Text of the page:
**Factorising** is an essential skill in algebra, and it **involves breaking down an algebraic expression into a product of simpler expressions.** In other words, we are looking for common factors that can be pulled out of the terms in an expression.

**For example,**consider the following expression:

**6x + 12**

Both 6x and 12 are multiples of 6, so **we can factor out 6:**

6(x + 2)

By using the factorised form of the expression, we can **check our answer** by distributing the 6 back in:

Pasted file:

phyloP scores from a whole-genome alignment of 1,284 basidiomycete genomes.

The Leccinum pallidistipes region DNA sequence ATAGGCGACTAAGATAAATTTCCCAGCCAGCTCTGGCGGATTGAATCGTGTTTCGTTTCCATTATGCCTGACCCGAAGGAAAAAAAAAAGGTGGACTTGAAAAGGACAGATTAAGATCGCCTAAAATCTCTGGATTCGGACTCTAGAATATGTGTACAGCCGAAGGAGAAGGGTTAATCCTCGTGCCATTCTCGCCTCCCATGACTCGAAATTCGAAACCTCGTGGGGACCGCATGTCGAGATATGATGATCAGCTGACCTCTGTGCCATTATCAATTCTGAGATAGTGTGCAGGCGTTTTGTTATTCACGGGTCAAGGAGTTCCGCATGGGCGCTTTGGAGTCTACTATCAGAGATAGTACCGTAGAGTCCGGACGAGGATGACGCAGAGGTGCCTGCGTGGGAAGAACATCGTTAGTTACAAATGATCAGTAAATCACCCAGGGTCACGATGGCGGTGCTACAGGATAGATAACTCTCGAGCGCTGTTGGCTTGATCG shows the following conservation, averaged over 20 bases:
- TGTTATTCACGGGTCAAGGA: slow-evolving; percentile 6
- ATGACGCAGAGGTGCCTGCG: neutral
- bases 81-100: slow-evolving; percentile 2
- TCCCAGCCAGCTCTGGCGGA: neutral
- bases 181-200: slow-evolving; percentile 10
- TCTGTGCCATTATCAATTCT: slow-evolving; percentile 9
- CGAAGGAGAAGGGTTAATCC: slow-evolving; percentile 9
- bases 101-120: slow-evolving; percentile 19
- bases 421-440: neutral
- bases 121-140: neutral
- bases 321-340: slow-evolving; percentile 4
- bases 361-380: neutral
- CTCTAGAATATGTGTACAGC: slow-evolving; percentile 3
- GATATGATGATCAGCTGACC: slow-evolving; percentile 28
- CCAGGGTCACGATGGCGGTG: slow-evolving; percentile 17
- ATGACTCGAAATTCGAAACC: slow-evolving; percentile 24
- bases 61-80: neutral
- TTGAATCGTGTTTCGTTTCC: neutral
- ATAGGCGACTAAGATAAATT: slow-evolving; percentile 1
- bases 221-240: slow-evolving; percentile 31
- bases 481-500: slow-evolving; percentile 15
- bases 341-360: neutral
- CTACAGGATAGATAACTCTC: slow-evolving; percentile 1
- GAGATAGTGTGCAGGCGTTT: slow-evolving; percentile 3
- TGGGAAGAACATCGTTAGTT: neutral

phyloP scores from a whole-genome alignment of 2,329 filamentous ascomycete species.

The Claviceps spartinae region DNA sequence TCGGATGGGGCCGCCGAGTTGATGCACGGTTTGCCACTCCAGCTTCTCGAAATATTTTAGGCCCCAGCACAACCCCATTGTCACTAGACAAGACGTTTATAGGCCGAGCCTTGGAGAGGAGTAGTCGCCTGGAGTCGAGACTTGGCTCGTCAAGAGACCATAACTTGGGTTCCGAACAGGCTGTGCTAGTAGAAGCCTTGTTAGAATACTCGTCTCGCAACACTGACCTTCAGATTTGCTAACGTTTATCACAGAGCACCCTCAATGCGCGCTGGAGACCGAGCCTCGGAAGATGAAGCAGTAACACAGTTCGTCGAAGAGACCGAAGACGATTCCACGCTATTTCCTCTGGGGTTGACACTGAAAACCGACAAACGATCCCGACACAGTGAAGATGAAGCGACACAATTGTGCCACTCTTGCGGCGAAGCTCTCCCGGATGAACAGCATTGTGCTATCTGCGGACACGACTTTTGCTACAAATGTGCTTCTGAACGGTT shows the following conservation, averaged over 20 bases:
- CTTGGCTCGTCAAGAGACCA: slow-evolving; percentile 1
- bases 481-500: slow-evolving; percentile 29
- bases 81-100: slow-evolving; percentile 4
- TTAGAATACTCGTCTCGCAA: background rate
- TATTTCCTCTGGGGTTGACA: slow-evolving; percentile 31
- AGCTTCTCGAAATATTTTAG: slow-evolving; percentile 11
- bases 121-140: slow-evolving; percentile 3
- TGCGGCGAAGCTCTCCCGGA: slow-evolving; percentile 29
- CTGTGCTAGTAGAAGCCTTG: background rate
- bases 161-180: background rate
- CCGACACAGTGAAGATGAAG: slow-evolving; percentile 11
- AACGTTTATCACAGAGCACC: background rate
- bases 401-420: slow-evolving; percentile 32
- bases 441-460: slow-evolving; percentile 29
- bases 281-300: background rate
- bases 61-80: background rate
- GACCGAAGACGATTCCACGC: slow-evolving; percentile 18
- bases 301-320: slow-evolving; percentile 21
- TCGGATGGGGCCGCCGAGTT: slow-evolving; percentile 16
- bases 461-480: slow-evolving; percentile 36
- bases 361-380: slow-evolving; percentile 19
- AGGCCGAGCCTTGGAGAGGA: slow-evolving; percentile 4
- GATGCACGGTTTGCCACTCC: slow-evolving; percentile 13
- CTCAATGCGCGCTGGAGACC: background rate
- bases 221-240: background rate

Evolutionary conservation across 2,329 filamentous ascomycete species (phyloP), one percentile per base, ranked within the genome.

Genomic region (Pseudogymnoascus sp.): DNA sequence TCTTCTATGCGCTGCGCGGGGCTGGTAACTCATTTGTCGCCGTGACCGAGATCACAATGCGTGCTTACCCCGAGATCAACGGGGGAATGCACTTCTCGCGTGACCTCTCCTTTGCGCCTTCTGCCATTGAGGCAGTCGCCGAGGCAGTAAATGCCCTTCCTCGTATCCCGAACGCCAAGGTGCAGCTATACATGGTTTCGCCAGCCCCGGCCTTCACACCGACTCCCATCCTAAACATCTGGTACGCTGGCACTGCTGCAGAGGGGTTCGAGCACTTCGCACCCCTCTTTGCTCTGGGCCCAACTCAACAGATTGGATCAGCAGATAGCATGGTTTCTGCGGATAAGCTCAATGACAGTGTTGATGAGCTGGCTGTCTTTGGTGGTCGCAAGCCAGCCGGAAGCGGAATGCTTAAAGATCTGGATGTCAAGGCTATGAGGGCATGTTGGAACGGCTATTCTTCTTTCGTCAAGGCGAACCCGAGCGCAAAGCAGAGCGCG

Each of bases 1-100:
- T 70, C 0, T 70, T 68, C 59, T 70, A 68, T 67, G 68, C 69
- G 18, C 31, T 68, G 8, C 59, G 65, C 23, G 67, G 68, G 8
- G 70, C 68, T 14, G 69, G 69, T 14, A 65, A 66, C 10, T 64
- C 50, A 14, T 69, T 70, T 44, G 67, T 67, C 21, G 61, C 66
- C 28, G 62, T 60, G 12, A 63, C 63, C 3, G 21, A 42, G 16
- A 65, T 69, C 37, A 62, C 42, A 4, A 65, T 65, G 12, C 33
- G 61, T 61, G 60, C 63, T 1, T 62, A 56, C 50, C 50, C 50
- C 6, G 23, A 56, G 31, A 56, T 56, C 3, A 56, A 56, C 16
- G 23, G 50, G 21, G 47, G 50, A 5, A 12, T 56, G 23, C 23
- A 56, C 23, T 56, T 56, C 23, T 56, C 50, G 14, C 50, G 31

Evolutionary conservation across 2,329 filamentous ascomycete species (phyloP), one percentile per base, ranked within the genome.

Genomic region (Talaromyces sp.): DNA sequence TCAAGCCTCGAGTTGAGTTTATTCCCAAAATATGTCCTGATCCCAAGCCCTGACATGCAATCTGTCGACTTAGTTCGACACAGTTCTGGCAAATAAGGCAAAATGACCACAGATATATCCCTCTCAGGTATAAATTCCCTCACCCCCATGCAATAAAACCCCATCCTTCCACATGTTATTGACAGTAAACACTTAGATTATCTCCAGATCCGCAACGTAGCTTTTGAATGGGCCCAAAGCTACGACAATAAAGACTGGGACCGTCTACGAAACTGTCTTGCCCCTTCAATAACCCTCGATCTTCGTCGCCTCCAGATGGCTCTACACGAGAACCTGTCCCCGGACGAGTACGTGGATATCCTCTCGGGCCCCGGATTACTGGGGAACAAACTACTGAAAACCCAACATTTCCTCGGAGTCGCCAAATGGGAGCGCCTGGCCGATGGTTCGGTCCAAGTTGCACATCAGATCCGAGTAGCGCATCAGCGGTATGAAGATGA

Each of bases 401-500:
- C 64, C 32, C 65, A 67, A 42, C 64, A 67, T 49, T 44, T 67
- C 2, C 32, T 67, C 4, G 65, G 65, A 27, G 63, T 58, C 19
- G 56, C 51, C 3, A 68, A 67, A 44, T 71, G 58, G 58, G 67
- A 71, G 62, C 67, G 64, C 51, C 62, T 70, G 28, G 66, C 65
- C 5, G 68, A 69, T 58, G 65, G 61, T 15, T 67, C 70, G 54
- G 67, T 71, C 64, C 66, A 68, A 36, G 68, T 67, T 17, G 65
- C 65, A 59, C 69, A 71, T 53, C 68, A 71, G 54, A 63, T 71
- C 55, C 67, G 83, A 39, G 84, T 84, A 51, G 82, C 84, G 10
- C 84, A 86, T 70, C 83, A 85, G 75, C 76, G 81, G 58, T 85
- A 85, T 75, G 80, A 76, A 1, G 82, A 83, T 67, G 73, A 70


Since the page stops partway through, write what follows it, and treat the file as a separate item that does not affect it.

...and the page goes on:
6(x + 2) = 6x + 1

**Another example is:**3a

^{2}- 6a

**Both terms have a factor of 3** and a factor of a so that we can factor out 3a:

3a(a - 2)

Again, we can **check our answer** by distributing the 3a back in:

3a(a - 2) = 3a^{2} - 6a

Now let us consider the **special case of factorising quadratic expressions.** These expressions have a squared term (usually x^{2}), an x-term, and a constant term. For example:

x^{2} + 5x + 6

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